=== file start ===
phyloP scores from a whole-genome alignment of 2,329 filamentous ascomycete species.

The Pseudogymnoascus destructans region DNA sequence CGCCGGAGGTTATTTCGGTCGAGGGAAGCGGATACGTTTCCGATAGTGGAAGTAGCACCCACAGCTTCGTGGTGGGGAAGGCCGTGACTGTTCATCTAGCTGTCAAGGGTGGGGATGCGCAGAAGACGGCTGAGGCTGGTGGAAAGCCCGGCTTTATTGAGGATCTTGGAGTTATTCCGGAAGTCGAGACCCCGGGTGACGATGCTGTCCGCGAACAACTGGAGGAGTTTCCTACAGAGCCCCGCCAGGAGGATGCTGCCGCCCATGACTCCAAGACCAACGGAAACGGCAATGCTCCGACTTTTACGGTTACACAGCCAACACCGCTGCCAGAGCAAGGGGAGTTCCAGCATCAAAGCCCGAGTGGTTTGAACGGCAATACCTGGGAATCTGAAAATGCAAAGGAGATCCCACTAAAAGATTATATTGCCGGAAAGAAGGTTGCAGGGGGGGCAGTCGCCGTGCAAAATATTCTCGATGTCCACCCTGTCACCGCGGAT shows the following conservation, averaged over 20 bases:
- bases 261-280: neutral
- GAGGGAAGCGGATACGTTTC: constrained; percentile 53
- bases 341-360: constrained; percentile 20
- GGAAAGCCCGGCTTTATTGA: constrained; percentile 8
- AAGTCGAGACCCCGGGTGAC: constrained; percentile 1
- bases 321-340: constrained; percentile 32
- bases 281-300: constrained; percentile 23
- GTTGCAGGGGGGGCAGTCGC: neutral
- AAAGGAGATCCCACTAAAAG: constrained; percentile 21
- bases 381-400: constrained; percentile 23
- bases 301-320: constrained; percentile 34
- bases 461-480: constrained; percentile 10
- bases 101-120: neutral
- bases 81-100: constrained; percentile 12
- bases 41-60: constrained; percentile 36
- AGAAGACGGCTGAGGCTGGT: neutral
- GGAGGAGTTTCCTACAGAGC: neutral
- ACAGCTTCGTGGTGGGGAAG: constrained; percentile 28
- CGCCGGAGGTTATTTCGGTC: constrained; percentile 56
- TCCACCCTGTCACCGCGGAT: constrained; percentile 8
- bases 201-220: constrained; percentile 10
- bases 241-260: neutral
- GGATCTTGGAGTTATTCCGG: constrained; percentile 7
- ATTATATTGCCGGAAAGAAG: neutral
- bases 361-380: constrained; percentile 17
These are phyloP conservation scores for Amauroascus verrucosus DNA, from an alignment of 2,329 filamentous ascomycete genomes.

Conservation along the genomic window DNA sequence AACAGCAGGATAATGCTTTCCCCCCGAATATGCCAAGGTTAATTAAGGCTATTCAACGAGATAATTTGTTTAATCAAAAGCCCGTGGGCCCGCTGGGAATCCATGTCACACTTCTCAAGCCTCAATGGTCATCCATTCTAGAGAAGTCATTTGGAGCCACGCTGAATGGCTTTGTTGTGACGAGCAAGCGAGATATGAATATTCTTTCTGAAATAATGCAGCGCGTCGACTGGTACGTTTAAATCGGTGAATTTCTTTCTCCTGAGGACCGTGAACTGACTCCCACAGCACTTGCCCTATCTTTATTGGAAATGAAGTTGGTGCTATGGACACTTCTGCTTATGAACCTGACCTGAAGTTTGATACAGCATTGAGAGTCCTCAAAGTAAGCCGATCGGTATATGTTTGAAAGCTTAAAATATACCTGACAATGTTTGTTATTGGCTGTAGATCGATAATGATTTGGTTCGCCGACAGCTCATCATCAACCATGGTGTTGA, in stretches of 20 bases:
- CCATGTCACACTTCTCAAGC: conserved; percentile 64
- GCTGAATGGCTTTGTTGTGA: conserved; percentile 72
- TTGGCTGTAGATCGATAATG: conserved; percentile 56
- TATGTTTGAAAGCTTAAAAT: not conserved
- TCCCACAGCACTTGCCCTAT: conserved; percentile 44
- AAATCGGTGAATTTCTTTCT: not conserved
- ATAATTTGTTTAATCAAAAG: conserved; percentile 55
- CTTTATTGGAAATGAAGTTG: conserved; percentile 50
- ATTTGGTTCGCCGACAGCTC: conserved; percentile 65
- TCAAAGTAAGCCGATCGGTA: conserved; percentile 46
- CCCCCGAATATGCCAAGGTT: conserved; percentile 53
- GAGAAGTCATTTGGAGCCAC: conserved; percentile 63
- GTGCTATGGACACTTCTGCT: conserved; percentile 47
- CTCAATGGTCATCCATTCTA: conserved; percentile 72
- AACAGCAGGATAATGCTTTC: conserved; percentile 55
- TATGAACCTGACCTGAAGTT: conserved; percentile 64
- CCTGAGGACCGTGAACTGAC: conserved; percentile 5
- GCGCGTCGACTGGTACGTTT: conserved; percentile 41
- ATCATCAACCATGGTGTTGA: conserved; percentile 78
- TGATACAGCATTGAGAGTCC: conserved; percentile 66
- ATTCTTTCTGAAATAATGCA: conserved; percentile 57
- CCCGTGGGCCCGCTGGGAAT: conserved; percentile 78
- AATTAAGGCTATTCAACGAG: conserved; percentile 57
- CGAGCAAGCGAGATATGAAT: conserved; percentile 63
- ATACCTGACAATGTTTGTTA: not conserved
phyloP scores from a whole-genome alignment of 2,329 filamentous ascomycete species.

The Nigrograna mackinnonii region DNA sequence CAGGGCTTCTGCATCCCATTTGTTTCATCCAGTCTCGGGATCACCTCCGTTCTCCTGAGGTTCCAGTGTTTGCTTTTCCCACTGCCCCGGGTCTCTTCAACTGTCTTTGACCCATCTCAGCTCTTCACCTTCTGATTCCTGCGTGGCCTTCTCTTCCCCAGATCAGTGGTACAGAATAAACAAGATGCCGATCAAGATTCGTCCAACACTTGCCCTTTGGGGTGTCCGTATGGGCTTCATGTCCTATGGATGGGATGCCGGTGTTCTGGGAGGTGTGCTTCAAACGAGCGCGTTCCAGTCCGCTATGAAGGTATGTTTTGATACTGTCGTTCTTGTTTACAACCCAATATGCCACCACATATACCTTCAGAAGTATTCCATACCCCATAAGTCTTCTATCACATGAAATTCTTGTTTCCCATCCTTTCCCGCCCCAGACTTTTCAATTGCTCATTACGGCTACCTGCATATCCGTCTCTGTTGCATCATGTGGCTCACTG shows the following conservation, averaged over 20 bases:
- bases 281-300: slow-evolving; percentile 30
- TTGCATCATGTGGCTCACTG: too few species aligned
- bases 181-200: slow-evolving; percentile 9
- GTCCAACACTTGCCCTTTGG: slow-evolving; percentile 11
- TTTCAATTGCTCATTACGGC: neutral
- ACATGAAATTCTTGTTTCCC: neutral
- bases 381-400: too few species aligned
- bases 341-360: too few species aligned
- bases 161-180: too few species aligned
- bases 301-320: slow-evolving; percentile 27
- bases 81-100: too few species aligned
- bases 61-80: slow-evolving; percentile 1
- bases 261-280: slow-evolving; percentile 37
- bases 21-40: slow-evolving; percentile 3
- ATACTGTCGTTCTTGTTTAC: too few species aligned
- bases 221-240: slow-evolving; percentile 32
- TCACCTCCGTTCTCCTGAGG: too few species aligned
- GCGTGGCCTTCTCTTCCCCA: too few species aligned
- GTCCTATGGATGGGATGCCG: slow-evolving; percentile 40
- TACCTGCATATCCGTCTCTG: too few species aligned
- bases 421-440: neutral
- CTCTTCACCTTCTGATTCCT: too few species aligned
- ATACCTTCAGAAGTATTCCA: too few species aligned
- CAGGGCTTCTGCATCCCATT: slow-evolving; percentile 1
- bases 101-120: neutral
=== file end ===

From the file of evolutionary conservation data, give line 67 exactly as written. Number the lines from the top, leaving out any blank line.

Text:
- bases 81-100: too few species aligned